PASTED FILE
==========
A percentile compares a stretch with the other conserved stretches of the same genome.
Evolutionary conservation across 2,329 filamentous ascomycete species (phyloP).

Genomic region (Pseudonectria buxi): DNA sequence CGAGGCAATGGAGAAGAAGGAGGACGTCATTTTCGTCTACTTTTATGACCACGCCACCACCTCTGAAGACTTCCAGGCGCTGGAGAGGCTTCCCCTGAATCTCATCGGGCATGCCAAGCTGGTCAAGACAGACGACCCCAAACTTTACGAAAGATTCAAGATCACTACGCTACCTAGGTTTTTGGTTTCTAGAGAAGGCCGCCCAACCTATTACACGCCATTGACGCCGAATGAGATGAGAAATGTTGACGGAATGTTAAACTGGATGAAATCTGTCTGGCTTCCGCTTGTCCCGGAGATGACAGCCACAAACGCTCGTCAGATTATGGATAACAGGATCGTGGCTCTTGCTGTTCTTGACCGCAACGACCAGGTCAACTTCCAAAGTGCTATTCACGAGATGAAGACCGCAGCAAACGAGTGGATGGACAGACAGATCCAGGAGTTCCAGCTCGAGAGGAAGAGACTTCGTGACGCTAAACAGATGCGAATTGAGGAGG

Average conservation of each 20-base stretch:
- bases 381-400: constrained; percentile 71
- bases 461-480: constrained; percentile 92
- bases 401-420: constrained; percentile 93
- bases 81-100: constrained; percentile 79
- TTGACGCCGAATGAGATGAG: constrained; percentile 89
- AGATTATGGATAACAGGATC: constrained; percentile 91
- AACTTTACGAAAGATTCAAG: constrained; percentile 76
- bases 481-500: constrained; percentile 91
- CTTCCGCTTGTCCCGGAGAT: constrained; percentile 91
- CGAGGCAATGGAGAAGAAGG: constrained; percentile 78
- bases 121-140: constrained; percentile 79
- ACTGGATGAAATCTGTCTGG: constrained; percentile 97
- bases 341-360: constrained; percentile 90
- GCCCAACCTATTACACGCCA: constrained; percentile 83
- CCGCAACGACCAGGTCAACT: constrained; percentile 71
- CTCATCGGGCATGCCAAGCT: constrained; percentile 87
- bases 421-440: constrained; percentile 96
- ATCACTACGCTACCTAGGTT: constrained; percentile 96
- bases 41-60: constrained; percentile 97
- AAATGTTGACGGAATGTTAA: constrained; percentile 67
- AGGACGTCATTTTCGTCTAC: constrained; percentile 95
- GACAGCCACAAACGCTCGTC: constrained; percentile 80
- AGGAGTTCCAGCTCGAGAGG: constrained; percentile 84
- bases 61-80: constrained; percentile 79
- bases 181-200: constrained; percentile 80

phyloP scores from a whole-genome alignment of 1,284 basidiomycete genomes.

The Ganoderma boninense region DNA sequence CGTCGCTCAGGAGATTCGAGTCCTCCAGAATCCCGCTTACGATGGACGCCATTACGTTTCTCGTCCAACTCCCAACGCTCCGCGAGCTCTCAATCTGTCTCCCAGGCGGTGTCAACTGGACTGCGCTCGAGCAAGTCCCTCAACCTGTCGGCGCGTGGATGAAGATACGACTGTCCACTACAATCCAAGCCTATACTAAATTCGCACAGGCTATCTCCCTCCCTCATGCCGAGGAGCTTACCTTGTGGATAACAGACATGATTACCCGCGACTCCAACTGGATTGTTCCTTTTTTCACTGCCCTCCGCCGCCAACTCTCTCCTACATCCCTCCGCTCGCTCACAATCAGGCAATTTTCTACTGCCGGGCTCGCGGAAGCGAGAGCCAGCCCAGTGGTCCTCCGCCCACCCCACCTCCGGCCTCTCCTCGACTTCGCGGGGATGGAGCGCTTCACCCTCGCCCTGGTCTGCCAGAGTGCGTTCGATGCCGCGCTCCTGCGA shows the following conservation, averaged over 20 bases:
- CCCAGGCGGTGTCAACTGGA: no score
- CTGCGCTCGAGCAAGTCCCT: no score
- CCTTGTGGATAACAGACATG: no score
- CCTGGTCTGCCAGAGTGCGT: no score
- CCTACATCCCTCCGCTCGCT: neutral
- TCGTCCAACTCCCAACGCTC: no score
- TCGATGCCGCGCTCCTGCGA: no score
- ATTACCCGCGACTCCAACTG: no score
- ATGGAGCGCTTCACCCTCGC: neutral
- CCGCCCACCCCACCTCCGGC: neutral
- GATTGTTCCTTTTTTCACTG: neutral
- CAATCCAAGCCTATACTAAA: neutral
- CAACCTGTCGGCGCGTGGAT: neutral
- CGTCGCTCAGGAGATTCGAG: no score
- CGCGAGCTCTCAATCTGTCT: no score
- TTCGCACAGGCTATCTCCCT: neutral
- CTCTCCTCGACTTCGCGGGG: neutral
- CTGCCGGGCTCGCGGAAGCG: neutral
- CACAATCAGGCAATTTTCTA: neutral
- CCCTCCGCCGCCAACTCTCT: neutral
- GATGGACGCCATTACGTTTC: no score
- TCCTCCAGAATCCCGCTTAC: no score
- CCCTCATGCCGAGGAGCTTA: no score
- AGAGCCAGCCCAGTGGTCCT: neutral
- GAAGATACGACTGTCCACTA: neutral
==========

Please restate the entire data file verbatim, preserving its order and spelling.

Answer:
A percentile compares a stretch with the other conserved stretches of the same genome.
Evolutionary conservation across 2,329 filamentous ascomycete species (phyloP).

Genomic region (Pseudonectria buxi): DNA sequence CGAGGCAATGGAGAAGAAGGAGGACGTCATTTTCGTCTACTTTTATGACCACGCCACCACCTCTGAAGACTTCCAGGCGCTGGAGAGGCTTCCCCTGAATCTCATCGGGCATGCCAAGCTGGTCAAGACAGACGACCCCAAACTTTACGAAAGATTCAAGATCACTACGCTACCTAGGTTTTTGGTTTCTAGAGAAGGCCGCCCAACCTATTACACGCCATTGACGCCGAATGAGATGAGAAATGTTGACGGAATGTTAAACTGGATGAAATCTGTCTGGCTTCCGCTTGTCCCGGAGATGACAGCCACAAACGCTCGTCAGATTATGGATAACAGGATCGTGGCTCTTGCTGTTCTTGACCGCAACGACCAGGTCAACTTCCAAAGTGCTATTCACGAGATGAAGACCGCAGCAAACGAGTGGATGGACAGACAGATCCAGGAGTTCCAGCTCGAGAGGAAGAGACTTCGTGACGCTAAACAGATGCGAATTGAGGAGG

Average conservation of each 20-base stretch:
- bases 381-400: constrained; percentile 71
- bases 461-480: constrained; percentile 92
- bases 401-420: constrained; percentile 93
- bases 81-100: constrained; percentile 79
- TTGACGCCGAATGAGATGAG: constrained; percentile 89
- AGATTATGGATAACAGGATC: constrained; percentile 91
- AACTTTACGAAAGATTCAAG: constrained; percentile 76
- bases 481-500: constrained; percentile 91
- CTTCCGCTTGTCCCGGAGAT: constrained; percentile 91
- CGAGGCAATGGAGAAGAAGG: constrained; percentile 78
- bases 121-140: constrained; percentile 79
- ACTGGATGAAATCTGTCTGG: constrained; percentile 97
- bases 341-360: constrained; percentile 90
- GCCCAACCTATTACACGCCA: constrained; percentile 83
- CCGCAACGACCAGGTCAACT: constrained; percentile 71
- CTCATCGGGCATGCCAAGCT: constrained; percentile 87
- bases 421-440: constrained; percentile 96
- ATCACTACGCTACCTAGGTT: constrained; percentile 96
- bases 41-60: constrained; percentile 97
- AAATGTTGACGGAATGTTAA: constrained; percentile 67
- AGGACGTCATTTTCGTCTAC: constrained; percentile 95
- GACAGCCACAAACGCTCGTC: constrained; percentile 80
- AGGAGTTCCAGCTCGAGAGG: constrained; percentile 84
- bases 61-80: constrained; percentile 79
- bases 181-200: constrained; percentile 80

phyloP scores from a whole-genome alignment of 1,284 basidiomycete genomes.

The Ganoderma boninense region DNA sequence CGTCGCTCAGGAGATTCGAGTCCTCCAGAATCCCGCTTACGATGGACGCCATTACGTTTCTCGTCCAACTCCCAACGCTCCGCGAGCTCTCAATCTGTCTCCCAGGCGGTGTCAACTGGACTGCGCTCGAGCAAGTCCCTCAACCTGTCGGCGCGTGGATGAAGATACGACTGTCCACTACAATCCAAGCCTATACTAAATTCGCACAGGCTATCTCCCTCCCTCATGCCGAGGAGCTTACCTTGTGGATAACAGACATGATTACCCGCGACTCCAACTGGATTGTTCCTTTTTTCACTGCCCTCCGCCGCCAACTCTCTCCTACATCCCTCCGCTCGCTCACAATCAGGCAATTTTCTACTGCCGGGCTCGCGGAAGCGAGAGCCAGCCCAGTGGTCCTCCGCCCACCCCACCTCCGGCCTCTCCTCGACTTCGCGGGGATGGAGCGCTTCACCCTCGCCCTGGTCTGCCAGAGTGCGTTCGATGCCGCGCTCCTGCGA shows the following conservation, averaged over 20 bases:
- CCCAGGCGGTGTCAACTGGA: no score
- CTGCGCTCGAGCAAGTCCCT: no score
- CCTTGTGGATAACAGACATG: no score
- CCTGGTCTGCCAGAGTGCGT: no score
- CCTACATCCCTCCGCTCGCT: neutral
- TCGTCCAACTCCCAACGCTC: no score
- TCGATGCCGCGCTCCTGCGA: no score
- ATTACCCGCGACTCCAACTG: no score
- ATGGAGCGCTTCACCCTCGC: neutral
- CCGCCCACCCCACCTCCGGC: neutral
- GATTGTTCCTTTTTTCACTG: neutral
- CAATCCAAGCCTATACTAAA: neutral
- CAACCTGTCGGCGCGTGGAT: neutral
- CGTCGCTCAGGAGATTCGAG: no score
- CGCGAGCTCTCAATCTGTCT: no score
- TTCGCACAGGCTATCTCCCT: neutral
- CTCTCCTCGACTTCGCGGGG: neutral
- CTGCCGGGCTCGCGGAAGCG: neutral
- CACAATCAGGCAATTTTCTA: neutral
- CCCTCCGCCGCCAACTCTCT: neutral
- GATGGACGCCATTACGTTTC: no score
- TCCTCCAGAATCCCGCTTAC: no score
- CCCTCATGCCGAGGAGCTTA: no score
- AGAGCCAGCCCAGTGGTCCT: neutral
- GAAGATACGACTGTCCACTA: neutral